These past few months have taken me on a journey of discovering the jewels of my ancestry, and what it means to be a woman – an Indian woman – in this day and age. It has been one intense, beautiful roller coaster ride as I unearth emotions buried deep within me, and in my ancestral line. Planet Earth is reawakening to the Divine Feminine – we know this. What truths can I now speak, that my ancestors could not?

Wrapping my hair was symbolic; it marked a return to myself.

A new path is emerging, one my childhood self couldn’t see. I have renewed hope of living from the oneness of which I am a part. I understand that I can’t be separate, because there is no separation – no matter how convincing the illusion, the maya, appears. Of course, my ego has a hard time with this. It wants to stay separate…to believe I’m inferior or superior, but never the same.

Karma used to feel like a curse, a burden – but I now see it as a gift, in that I’m totally responsible for all my thoughts, actions, and reactions in this here-and-now. I can do my best to live from my highest truth and consciousness, and correct anything I feel needs correcting. That doesn’t mean I’m always successful or that I live in ‘love light bliss’ all the time. It means I do my best.

And instead of obsessing about karma, I can choose to live my dharma.

My dharma is my purpose. It is the guiding factor in my life. It remained elusive for many years, but I’m starting to see it now. It’s what I’ve been doing all along. My dharma is not a job or a business or a project or a baby or any ‘thing’ out there. It is within. It is transforming all those things I once hated about myself into sources of strength, beauty, and love – in service to all.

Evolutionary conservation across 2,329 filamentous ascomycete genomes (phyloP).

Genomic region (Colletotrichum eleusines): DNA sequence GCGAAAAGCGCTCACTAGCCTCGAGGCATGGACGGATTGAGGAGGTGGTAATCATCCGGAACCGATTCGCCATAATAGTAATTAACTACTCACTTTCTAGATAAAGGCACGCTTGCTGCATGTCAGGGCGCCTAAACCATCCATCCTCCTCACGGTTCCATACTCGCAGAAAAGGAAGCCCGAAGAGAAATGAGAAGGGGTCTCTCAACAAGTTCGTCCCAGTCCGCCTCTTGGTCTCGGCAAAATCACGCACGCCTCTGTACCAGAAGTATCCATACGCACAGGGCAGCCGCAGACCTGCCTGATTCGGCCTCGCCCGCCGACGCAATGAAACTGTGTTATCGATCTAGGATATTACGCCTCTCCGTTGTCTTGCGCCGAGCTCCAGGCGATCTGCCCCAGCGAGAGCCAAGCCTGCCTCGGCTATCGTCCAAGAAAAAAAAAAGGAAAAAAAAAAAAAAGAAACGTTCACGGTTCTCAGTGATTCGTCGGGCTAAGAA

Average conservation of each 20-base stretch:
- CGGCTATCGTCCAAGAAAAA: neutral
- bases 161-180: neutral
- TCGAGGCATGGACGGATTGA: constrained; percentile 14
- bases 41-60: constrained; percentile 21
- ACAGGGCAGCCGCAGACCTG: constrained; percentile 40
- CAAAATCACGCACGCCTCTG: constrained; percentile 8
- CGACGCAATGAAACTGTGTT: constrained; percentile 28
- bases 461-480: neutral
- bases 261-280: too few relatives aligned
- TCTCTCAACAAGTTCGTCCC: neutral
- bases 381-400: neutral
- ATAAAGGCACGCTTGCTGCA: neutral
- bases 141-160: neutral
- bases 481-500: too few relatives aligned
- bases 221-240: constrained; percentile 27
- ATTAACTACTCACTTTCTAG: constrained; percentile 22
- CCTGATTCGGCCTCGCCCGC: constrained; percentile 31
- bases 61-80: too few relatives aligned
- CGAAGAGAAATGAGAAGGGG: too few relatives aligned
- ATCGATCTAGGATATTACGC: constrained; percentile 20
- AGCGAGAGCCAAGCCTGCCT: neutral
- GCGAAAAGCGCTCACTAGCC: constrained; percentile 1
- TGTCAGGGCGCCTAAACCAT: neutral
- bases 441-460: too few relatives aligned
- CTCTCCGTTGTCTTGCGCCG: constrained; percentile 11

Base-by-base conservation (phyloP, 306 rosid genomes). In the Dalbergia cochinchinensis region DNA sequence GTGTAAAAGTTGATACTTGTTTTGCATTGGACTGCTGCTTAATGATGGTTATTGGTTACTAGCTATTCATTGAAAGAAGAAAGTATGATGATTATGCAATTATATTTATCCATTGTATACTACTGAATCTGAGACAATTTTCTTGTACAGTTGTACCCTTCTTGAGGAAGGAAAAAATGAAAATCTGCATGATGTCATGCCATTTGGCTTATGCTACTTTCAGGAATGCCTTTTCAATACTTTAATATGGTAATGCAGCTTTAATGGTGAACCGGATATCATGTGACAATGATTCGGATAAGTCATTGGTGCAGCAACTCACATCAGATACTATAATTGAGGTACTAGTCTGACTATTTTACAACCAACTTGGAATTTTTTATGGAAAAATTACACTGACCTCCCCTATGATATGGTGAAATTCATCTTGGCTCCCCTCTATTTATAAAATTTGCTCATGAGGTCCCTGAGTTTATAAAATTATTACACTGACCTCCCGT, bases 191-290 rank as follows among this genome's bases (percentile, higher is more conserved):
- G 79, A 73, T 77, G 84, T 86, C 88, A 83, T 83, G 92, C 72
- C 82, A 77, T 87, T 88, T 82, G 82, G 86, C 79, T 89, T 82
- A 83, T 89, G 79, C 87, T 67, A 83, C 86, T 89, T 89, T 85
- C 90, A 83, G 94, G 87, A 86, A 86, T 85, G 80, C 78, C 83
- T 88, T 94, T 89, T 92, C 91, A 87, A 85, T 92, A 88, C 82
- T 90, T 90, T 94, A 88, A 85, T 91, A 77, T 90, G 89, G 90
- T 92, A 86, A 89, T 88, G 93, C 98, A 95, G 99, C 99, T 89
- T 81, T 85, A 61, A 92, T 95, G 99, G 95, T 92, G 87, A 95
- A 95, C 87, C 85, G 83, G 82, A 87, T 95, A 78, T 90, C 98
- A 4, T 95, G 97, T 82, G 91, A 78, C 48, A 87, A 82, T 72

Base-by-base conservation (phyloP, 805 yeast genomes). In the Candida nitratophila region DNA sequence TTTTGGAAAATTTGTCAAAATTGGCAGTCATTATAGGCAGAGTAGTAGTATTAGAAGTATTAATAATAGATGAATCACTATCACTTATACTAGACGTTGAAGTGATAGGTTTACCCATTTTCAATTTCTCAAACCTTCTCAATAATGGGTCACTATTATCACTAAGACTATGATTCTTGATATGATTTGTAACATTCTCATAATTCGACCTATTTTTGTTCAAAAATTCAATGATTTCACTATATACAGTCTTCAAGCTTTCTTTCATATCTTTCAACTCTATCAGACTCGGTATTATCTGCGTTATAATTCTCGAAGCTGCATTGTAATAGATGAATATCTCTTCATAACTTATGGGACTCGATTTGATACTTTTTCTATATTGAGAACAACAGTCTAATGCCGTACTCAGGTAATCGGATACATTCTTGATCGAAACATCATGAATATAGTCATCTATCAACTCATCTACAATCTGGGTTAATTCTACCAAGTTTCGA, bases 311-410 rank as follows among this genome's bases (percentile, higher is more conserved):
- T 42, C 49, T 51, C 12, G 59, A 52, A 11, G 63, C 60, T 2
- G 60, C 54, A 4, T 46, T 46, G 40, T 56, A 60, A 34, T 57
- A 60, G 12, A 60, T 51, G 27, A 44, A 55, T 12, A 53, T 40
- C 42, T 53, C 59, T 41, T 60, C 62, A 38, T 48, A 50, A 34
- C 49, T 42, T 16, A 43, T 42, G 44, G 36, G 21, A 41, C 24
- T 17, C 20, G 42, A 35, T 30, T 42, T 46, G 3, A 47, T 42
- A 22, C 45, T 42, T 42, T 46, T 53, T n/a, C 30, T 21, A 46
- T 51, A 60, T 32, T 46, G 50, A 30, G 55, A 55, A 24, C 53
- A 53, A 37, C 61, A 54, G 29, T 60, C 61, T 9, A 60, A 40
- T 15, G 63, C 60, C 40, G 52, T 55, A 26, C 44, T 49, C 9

Words cannot express my gratitude for my teachers, friends, and the sacred Kundalini Yoga teachings. I bow in deep reverence. Sat Nam.

when does karma become an excuse?

Karma’s been on my mind a lot lately. Through my yoga training these past few months, I’m opening to the idea of my dharma transforming my (perceptions of) karma. Given that it’s a full moon weekend, and the tail end of Mercury Retrograde, I thought I’d share this post from early in my blogging days. Though I can still relate to these words, I also see where so much has shifted. Here’s to transformation that serves our highest potential!

Sat Nam

alohaleya

The concept of karma has long played a central role in my life.  It imprinted on my psyche at a young age and has since shaped my identity.  My theories about what ‘my karma’ is have defined who I am and what I see myself as capable or deserving of in this lifetime.